The Ad Hoc panel of Deans consisted of 8 Deans/Associated Deans from 7 diverse (number of students, geographic location of school, proportion of minority students, private vs. public) medical schools. The Deans were asked: if there is a need for a short instrument to screen for distress among medical students, if the manifestations of distressed selected by the content experts were appropriate, if there were other aspects of distress that should be included, and if any of the domains suggested by the content experts were inappropriate. Additional qualitative feedback was also requested. The nominal group members reviewed the Deans' feedback and finalized the construct definition by consensus.
Anonymized medical student responses to previously administered comprehensive instruments assessing three of the identified aspects of student distress - burnout (assessed using a slightly modified [word 'work' replaced with 'medical school'] Maslach Burnout Inventory ), quality of life (assessed using the Medical Outcomes Study Short Form [SF-8] ), and symptoms of depression (assessed using the Primary Care Evaluation of Mental Disorders [PRIME MD] ) - were obtained from 2 previous data sets involving >2000 U.S. medical students [2, 3]. Multiple studies in the U.S. and abroad have explored the reliability and validity of the Maslach Burnout Inventory [20, 23, 24], SF-8 , and PRIME MD .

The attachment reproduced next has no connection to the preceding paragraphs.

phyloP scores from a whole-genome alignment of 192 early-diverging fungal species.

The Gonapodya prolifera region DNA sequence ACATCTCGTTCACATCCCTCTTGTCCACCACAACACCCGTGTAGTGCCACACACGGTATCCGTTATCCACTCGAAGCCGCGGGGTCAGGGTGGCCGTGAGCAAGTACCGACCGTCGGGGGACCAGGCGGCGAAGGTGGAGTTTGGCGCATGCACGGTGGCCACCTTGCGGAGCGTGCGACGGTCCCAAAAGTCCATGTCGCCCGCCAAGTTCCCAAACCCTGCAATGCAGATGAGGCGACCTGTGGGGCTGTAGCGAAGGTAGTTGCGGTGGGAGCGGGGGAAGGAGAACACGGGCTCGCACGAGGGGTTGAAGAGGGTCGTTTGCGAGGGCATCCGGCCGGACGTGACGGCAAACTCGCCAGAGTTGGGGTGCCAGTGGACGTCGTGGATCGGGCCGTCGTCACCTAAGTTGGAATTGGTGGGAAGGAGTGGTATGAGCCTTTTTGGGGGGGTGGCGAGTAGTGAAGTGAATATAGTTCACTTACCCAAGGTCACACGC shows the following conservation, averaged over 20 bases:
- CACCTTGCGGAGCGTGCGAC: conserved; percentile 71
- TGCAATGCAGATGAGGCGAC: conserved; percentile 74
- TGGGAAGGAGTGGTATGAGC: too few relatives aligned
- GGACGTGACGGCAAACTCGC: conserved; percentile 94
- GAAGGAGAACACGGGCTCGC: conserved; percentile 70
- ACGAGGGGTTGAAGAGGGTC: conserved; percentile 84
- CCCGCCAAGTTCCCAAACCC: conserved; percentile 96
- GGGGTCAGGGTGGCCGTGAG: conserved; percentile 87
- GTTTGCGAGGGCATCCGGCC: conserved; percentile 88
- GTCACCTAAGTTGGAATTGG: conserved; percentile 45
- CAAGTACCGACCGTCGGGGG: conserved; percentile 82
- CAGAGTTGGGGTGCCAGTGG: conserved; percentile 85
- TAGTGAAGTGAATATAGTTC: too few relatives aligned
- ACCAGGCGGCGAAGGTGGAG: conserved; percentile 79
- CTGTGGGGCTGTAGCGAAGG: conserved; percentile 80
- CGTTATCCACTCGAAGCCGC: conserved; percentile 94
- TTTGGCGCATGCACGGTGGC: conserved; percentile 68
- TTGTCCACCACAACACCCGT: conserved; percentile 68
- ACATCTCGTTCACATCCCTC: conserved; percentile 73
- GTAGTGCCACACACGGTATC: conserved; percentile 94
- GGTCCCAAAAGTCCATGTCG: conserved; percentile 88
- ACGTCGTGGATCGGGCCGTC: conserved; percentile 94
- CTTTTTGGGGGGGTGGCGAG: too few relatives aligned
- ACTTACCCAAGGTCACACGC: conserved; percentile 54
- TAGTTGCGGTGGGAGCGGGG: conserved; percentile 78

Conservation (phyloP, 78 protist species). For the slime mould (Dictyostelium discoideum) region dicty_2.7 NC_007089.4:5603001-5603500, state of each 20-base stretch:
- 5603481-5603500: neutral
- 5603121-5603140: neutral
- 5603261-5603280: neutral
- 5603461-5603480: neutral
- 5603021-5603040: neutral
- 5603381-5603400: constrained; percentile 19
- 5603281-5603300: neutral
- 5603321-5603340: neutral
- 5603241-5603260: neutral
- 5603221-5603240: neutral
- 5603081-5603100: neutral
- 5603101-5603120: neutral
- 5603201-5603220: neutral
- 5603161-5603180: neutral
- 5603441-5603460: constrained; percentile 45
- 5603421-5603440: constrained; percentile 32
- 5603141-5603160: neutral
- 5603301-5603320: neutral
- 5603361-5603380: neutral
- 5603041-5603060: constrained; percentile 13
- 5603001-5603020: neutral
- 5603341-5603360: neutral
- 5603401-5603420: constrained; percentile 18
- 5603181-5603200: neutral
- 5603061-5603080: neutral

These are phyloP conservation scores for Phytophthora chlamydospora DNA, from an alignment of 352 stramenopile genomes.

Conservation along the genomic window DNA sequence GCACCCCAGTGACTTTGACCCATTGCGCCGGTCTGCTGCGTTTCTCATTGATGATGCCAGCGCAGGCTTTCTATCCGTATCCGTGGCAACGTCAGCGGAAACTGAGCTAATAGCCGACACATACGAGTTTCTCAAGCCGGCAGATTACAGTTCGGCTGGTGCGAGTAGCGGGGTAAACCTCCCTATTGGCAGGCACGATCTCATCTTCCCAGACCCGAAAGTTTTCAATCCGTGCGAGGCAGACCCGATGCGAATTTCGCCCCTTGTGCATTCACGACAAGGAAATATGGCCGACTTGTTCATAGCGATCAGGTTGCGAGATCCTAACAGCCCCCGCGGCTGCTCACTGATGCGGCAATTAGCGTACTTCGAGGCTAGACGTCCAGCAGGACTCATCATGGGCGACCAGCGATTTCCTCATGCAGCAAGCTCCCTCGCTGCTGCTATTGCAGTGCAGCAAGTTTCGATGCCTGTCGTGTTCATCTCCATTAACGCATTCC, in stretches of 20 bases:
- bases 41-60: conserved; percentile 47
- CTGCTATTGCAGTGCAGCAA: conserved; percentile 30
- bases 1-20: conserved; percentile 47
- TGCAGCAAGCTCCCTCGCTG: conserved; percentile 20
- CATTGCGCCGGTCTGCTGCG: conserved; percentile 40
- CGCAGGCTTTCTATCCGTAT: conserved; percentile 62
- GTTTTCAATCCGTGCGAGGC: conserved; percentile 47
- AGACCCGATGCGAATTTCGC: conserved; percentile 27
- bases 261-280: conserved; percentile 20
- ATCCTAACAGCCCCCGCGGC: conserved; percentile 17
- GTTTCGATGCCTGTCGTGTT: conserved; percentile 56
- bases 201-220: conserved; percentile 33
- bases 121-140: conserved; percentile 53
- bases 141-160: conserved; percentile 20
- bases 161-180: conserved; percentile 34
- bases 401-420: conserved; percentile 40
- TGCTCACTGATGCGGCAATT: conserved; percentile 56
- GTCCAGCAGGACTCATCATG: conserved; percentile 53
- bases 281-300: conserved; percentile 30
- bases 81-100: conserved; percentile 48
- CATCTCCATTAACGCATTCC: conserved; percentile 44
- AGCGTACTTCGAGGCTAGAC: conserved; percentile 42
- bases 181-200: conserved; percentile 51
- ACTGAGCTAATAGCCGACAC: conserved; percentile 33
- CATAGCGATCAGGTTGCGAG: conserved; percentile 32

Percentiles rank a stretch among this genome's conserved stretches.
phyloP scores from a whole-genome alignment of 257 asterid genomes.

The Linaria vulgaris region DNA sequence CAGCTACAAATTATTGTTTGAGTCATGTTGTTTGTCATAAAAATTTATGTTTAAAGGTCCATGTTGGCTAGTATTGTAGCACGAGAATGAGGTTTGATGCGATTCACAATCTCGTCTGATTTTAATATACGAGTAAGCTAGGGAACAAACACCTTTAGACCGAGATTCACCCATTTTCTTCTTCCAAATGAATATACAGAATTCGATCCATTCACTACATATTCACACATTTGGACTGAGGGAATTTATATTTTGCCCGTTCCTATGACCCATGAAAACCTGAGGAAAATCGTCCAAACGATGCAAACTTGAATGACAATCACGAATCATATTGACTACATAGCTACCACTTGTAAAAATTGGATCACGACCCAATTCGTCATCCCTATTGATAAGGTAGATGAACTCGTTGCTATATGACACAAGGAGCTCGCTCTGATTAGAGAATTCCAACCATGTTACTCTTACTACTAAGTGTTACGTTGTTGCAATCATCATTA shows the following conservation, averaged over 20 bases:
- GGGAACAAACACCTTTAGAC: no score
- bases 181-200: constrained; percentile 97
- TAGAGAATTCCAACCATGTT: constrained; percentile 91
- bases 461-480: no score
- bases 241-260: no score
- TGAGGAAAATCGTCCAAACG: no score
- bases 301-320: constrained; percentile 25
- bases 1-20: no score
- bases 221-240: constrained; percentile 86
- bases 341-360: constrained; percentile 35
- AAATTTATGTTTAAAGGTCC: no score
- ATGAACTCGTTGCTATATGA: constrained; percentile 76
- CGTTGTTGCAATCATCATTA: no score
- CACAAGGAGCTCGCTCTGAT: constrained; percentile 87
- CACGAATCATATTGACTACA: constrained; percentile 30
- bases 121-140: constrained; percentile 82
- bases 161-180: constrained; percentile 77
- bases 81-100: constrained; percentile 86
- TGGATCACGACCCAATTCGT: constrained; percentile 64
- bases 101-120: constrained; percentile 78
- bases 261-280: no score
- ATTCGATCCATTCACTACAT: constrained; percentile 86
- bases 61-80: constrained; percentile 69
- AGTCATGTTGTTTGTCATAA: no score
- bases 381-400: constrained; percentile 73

We calculated Spearman Correlation Coefficients to identify questions on the Maslach Burnout Inventory with the highest correlation coefficient to burnout (defined as having a score of ≥27 on the emotional exhaustion scale or a score of ≥10 on the depersonalization subscale)  and emotional exhaustion score and depersonalization score (used as continuous variables). The same procedure was repeated for the SF-8 to identify questions with highest correlation to mental and physical quality of life scores, and for the PRIME MD to identify which question correlated best with screening positive for depression.
For the remaining two aspects of distress- stress and fatigue - a thorough literature review was conduced on MEDLINE for peer-reviewed articles reporting primary data on stress and fatigue in medical students, residents, and physicians. Medical subject heading terms used were combinations of medical student, resident, intern, internship and residency, physicians, and fatigue, sleep deprivation, or stress. The search was limited to articles published in English within the last 10 years (1996 to 2006). Extracted from these articles were the standardized tools used to assess fatigue or stress. A brief review of the non-physician literature on instruments used to assess fatigue, sleep deprivation, or stress was also conducted. The identified instruments were reviewed by nominal group members who selected scales and items that best captured the relevant domain using an iterative process.